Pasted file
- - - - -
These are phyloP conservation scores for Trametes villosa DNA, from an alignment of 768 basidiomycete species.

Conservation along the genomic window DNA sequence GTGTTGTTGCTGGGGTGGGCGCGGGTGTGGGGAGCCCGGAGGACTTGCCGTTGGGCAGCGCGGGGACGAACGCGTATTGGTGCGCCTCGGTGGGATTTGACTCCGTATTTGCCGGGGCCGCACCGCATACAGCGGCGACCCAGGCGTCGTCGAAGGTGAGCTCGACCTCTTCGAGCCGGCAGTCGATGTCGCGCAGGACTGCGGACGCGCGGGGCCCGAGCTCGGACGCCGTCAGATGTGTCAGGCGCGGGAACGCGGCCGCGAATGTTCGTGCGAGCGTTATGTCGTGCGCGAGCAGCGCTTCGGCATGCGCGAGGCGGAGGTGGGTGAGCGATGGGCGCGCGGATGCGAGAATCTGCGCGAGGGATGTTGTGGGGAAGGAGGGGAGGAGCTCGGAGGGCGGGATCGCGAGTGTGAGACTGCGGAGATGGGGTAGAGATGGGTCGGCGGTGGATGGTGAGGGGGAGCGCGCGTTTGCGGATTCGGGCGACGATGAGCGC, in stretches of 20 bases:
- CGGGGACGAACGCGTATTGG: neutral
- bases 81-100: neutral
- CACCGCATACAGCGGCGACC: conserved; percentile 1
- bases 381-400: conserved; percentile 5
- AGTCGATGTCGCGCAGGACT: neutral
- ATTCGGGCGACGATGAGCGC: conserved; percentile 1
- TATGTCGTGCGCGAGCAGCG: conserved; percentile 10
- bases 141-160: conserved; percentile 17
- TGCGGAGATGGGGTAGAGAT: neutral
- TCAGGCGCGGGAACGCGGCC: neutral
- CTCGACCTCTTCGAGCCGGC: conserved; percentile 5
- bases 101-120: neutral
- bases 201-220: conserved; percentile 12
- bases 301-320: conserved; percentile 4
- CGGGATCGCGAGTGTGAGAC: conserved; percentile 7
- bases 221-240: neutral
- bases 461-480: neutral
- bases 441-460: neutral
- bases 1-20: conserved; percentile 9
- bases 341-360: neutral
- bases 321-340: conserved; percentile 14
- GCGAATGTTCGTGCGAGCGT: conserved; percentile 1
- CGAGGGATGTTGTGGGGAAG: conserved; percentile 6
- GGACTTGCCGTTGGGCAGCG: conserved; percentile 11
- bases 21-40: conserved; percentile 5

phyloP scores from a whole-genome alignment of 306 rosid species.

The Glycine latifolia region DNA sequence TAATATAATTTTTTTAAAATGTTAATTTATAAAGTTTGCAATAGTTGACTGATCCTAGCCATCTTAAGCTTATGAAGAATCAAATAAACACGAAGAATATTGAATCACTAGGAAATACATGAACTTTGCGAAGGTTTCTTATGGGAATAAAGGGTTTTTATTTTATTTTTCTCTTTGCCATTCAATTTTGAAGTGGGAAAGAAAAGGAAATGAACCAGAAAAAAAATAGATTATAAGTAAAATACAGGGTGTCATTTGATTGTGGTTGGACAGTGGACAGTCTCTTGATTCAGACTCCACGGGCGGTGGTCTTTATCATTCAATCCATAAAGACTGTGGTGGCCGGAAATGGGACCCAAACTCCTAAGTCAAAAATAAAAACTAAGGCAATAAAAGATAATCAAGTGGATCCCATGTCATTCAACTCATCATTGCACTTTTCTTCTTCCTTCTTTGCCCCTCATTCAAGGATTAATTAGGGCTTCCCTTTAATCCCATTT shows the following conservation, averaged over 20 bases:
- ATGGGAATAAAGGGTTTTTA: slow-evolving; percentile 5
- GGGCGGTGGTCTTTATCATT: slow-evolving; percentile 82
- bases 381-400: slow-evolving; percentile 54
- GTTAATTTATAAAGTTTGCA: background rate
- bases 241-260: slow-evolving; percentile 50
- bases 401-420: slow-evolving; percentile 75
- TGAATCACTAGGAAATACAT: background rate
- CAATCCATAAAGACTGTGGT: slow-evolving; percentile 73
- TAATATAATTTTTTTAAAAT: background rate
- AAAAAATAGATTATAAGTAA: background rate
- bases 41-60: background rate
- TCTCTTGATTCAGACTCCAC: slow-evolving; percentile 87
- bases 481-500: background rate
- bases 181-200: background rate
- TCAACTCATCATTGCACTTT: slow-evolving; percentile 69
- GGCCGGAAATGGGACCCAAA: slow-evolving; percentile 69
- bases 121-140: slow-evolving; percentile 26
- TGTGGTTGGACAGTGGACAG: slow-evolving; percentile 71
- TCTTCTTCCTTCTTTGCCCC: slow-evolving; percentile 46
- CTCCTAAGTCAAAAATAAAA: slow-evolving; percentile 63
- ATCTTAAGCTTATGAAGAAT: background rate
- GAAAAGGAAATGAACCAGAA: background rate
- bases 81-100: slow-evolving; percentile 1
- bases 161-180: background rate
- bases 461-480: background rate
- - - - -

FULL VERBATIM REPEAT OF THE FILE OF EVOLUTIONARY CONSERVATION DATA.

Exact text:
These are phyloP conservation scores for Trametes villosa DNA, from an alignment of 768 basidiomycete species.

Conservation along the genomic window DNA sequence GTGTTGTTGCTGGGGTGGGCGCGGGTGTGGGGAGCCCGGAGGACTTGCCGTTGGGCAGCGCGGGGACGAACGCGTATTGGTGCGCCTCGGTGGGATTTGACTCCGTATTTGCCGGGGCCGCACCGCATACAGCGGCGACCCAGGCGTCGTCGAAGGTGAGCTCGACCTCTTCGAGCCGGCAGTCGATGTCGCGCAGGACTGCGGACGCGCGGGGCCCGAGCTCGGACGCCGTCAGATGTGTCAGGCGCGGGAACGCGGCCGCGAATGTTCGTGCGAGCGTTATGTCGTGCGCGAGCAGCGCTTCGGCATGCGCGAGGCGGAGGTGGGTGAGCGATGGGCGCGCGGATGCGAGAATCTGCGCGAGGGATGTTGTGGGGAAGGAGGGGAGGAGCTCGGAGGGCGGGATCGCGAGTGTGAGACTGCGGAGATGGGGTAGAGATGGGTCGGCGGTGGATGGTGAGGGGGAGCGCGCGTTTGCGGATTCGGGCGACGATGAGCGC, in stretches of 20 bases:
- CGGGGACGAACGCGTATTGG: neutral
- bases 81-100: neutral
- CACCGCATACAGCGGCGACC: conserved; percentile 1
- bases 381-400: conserved; percentile 5
- AGTCGATGTCGCGCAGGACT: neutral
- ATTCGGGCGACGATGAGCGC: conserved; percentile 1
- TATGTCGTGCGCGAGCAGCG: conserved; percentile 10
- bases 141-160: conserved; percentile 17
- TGCGGAGATGGGGTAGAGAT: neutral
- TCAGGCGCGGGAACGCGGCC: neutral
- CTCGACCTCTTCGAGCCGGC: conserved; percentile 5
- bases 101-120: neutral
- bases 201-220: conserved; percentile 12
- bases 301-320: conserved; percentile 4
- CGGGATCGCGAGTGTGAGAC: conserved; percentile 7
- bases 221-240: neutral
- bases 461-480: neutral
- bases 441-460: neutral
- bases 1-20: conserved; percentile 9
- bases 341-360: neutral
- bases 321-340: conserved; percentile 14
- GCGAATGTTCGTGCGAGCGT: conserved; percentile 1
- CGAGGGATGTTGTGGGGAAG: conserved; percentile 6
- GGACTTGCCGTTGGGCAGCG: conserved; percentile 11
- bases 21-40: conserved; percentile 5

phyloP scores from a whole-genome alignment of 306 rosid species.

The Glycine latifolia region DNA sequence TAATATAATTTTTTTAAAATGTTAATTTATAAAGTTTGCAATAGTTGACTGATCCTAGCCATCTTAAGCTTATGAAGAATCAAATAAACACGAAGAATATTGAATCACTAGGAAATACATGAACTTTGCGAAGGTTTCTTATGGGAATAAAGGGTTTTTATTTTATTTTTCTCTTTGCCATTCAATTTTGAAGTGGGAAAGAAAAGGAAATGAACCAGAAAAAAAATAGATTATAAGTAAAATACAGGGTGTCATTTGATTGTGGTTGGACAGTGGACAGTCTCTTGATTCAGACTCCACGGGCGGTGGTCTTTATCATTCAATCCATAAAGACTGTGGTGGCCGGAAATGGGACCCAAACTCCTAAGTCAAAAATAAAAACTAAGGCAATAAAAGATAATCAAGTGGATCCCATGTCATTCAACTCATCATTGCACTTTTCTTCTTCCTTCTTTGCCCCTCATTCAAGGATTAATTAGGGCTTCCCTTTAATCCCATTT shows the following conservation, averaged over 20 bases:
- ATGGGAATAAAGGGTTTTTA: slow-evolving; percentile 5
- GGGCGGTGGTCTTTATCATT: slow-evolving; percentile 82
- bases 381-400: slow-evolving; percentile 54
- GTTAATTTATAAAGTTTGCA: background rate
- bases 241-260: slow-evolving; percentile 50
- bases 401-420: slow-evolving; percentile 75
- TGAATCACTAGGAAATACAT: background rate
- CAATCCATAAAGACTGTGGT: slow-evolving; percentile 73
- TAATATAATTTTTTTAAAAT: background rate
- AAAAAATAGATTATAAGTAA: background rate
- bases 41-60: background rate
- TCTCTTGATTCAGACTCCAC: slow-evolving; percentile 87
- bases 481-500: background rate
- bases 181-200: background rate
- TCAACTCATCATTGCACTTT: slow-evolving; percentile 69
- GGCCGGAAATGGGACCCAAA: slow-evolving; percentile 69
- bases 121-140: slow-evolving; percentile 26
- TGTGGTTGGACAGTGGACAG: slow-evolving; percentile 71
- TCTTCTTCCTTCTTTGCCCC: slow-evolving; percentile 46
- CTCCTAAGTCAAAAATAAAA: slow-evolving; percentile 63
- ATCTTAAGCTTATGAAGAAT: background rate
- GAAAAGGAAATGAACCAGAA: background rate
- bases 81-100: slow-evolving; percentile 1
- bases 161-180: background rate
- bases 461-480: background rate